While Oroonoko is not necessarily a part of barbarian society, he does exemplify their notion of innate goodness and honour without the necessity of religion. Behn claims that the Christian notion of God is his least favourite subject when they are speaking with one another, and she concludes that “one could not make him understand what faith was” (Behn 49). It follows directly after this conclusion that Behn mentions Oroonoko’s preference for the company of women, for he does not drink like most other men there. Not only does he not drink, he is described as unable to drink (Behn 49). Therefore, despite his lack of faith in God, he has a personal prohibition against alcohol which is self-regulated and based on his own sense of virtue. Had it been that the men of a supposedly Christian society did not drink due to religious convictions, Oroonoko would still be the more virtuous party for it would be of his own self-control, rather than the fear of divine judgement.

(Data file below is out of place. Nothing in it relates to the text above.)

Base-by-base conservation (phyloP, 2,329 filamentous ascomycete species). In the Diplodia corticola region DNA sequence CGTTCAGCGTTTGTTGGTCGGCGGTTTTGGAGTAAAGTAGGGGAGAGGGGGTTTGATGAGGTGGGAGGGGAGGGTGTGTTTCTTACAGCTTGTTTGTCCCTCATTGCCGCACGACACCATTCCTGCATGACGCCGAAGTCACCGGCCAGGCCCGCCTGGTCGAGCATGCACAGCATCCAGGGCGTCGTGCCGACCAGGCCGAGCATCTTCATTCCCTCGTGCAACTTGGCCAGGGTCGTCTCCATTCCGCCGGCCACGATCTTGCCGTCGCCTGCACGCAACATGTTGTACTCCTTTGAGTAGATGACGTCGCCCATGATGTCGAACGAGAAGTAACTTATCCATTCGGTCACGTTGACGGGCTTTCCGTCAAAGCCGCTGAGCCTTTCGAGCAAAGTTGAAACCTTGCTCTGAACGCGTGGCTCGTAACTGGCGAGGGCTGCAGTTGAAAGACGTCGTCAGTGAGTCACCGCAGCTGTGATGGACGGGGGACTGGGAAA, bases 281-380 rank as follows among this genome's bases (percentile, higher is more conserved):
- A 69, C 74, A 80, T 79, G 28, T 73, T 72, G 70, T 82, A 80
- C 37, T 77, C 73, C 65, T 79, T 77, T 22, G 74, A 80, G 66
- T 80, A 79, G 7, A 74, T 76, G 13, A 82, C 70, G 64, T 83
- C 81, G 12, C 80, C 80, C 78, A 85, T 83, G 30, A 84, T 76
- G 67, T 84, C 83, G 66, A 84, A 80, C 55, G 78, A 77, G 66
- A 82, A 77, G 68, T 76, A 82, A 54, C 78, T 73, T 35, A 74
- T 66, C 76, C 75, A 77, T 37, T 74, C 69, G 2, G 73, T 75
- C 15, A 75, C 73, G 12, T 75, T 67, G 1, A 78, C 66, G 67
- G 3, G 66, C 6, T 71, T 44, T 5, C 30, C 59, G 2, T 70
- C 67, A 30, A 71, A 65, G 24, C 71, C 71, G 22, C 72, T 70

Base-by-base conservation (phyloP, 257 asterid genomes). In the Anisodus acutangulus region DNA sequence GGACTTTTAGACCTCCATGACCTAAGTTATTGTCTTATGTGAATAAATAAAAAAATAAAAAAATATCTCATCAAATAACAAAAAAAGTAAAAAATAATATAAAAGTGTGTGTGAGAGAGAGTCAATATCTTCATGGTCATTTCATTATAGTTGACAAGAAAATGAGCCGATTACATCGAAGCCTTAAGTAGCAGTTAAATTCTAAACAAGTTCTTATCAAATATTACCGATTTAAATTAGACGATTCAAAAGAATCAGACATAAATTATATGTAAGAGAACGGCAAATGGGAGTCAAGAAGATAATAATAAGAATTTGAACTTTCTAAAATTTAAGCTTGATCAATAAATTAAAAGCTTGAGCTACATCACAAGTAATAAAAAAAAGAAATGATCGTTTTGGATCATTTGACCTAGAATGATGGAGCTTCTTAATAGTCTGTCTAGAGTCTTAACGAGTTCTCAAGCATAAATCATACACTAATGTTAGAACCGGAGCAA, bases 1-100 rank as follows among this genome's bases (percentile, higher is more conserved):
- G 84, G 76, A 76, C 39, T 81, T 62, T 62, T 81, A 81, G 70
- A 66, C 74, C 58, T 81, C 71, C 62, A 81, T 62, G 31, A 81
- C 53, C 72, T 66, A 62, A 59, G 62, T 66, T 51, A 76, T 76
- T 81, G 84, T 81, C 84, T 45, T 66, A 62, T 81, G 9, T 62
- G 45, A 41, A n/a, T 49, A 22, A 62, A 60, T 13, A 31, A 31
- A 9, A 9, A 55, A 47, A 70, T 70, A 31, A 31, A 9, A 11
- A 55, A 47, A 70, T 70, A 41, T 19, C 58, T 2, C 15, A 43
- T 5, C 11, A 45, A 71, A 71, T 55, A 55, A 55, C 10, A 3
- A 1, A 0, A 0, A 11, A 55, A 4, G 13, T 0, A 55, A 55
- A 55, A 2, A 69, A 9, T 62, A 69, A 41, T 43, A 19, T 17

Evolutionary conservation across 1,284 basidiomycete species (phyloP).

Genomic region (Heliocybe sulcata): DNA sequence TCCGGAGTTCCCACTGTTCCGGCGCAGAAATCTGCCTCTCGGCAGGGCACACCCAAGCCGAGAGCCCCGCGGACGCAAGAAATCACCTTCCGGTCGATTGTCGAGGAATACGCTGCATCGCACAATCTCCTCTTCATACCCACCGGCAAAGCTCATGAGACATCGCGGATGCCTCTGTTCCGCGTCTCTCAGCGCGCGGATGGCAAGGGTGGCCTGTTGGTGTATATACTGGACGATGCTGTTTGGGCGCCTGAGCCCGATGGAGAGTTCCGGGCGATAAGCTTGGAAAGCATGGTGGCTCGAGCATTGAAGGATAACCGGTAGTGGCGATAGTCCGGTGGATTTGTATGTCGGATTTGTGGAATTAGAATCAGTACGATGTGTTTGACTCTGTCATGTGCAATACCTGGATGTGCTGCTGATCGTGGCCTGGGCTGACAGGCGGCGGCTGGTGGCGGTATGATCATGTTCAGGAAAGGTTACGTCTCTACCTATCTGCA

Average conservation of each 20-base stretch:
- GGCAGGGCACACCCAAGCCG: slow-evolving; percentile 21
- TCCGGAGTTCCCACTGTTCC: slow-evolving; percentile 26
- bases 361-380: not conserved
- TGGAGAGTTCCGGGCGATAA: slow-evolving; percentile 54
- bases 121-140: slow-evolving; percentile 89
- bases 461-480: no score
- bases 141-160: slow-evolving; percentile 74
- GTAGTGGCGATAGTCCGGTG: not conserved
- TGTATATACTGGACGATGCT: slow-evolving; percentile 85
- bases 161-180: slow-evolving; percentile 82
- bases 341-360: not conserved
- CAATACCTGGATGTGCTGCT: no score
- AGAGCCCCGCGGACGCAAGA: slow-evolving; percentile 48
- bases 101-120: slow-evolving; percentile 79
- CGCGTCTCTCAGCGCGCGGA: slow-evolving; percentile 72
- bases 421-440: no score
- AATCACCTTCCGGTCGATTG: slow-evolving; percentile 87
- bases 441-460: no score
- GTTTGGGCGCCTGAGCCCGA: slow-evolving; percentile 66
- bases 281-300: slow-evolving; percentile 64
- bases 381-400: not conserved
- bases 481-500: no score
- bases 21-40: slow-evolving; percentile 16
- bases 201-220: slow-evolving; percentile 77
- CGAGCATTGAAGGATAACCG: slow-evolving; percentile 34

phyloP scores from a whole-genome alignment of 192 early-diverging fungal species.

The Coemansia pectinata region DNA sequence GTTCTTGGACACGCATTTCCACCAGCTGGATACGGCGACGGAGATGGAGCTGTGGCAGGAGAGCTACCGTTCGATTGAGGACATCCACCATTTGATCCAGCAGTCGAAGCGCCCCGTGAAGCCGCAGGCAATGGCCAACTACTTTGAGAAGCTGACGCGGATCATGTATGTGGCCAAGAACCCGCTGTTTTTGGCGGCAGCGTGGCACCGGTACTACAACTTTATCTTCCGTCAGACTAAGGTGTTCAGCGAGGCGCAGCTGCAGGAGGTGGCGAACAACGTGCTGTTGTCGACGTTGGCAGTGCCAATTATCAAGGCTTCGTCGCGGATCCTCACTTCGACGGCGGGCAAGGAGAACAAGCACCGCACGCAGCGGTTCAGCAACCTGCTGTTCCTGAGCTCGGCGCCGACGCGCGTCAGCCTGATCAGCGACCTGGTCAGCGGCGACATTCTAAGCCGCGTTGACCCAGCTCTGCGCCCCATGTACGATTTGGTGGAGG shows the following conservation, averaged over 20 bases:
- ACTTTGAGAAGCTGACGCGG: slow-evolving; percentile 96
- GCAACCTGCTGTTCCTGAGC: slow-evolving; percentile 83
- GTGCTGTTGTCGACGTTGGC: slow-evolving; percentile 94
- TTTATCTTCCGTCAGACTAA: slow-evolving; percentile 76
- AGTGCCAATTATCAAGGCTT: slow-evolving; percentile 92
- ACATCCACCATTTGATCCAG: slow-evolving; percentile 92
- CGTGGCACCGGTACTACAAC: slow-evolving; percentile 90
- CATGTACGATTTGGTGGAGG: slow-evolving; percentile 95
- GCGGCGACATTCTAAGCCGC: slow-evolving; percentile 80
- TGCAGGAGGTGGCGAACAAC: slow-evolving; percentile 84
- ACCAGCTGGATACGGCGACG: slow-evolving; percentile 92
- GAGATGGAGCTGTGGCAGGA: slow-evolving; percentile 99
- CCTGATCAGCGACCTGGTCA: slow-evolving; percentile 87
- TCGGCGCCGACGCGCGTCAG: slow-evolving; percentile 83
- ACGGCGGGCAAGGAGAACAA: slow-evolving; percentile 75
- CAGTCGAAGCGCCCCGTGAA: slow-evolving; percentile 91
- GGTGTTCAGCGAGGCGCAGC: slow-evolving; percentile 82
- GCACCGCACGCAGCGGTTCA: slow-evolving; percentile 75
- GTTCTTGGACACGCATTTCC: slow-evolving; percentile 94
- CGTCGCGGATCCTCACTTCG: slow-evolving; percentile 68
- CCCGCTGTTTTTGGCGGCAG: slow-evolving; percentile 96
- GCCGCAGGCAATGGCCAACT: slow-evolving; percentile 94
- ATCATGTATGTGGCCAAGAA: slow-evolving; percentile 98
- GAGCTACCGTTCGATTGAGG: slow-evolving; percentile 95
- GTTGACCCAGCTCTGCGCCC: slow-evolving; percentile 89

Explicit attention is drawn to the notion of Christian honour versus pagan honour when Oroonoko promises to the captain of the ship, by whom he was betrayed, that he will be perfectly civil if released from his bindings. Ironically, despite Oroonoko’s deep sense of honour, the captain “could not resolve to trust a heathen he said, upon his parole, a man that had no sense or notion of God that he worshipped” (Behn 39). The irony in this case is that the Christian captain, despite the value he places upon the worship of God, is the one who not only bound Oroonoko and the other ship guests, but he did so through an exceptionally dishonourable display of deceit. In his response to the captain’s sentiments, Oroonoko draws attention to the disregard for honour exemplified by the Christians in the novel. He argues that when a man goes against God, there is no obvious or immediate consequence, but when a man goes against his own personal sense of honour, he is immediately shamed and dishonoured to a painful degree (Behn 39). Therefore, we can see how much more weight the novel places on an innate sense of virtue as opposed the theoretical virtues of Christians, who have a consistent disregard for honour throughout the novel.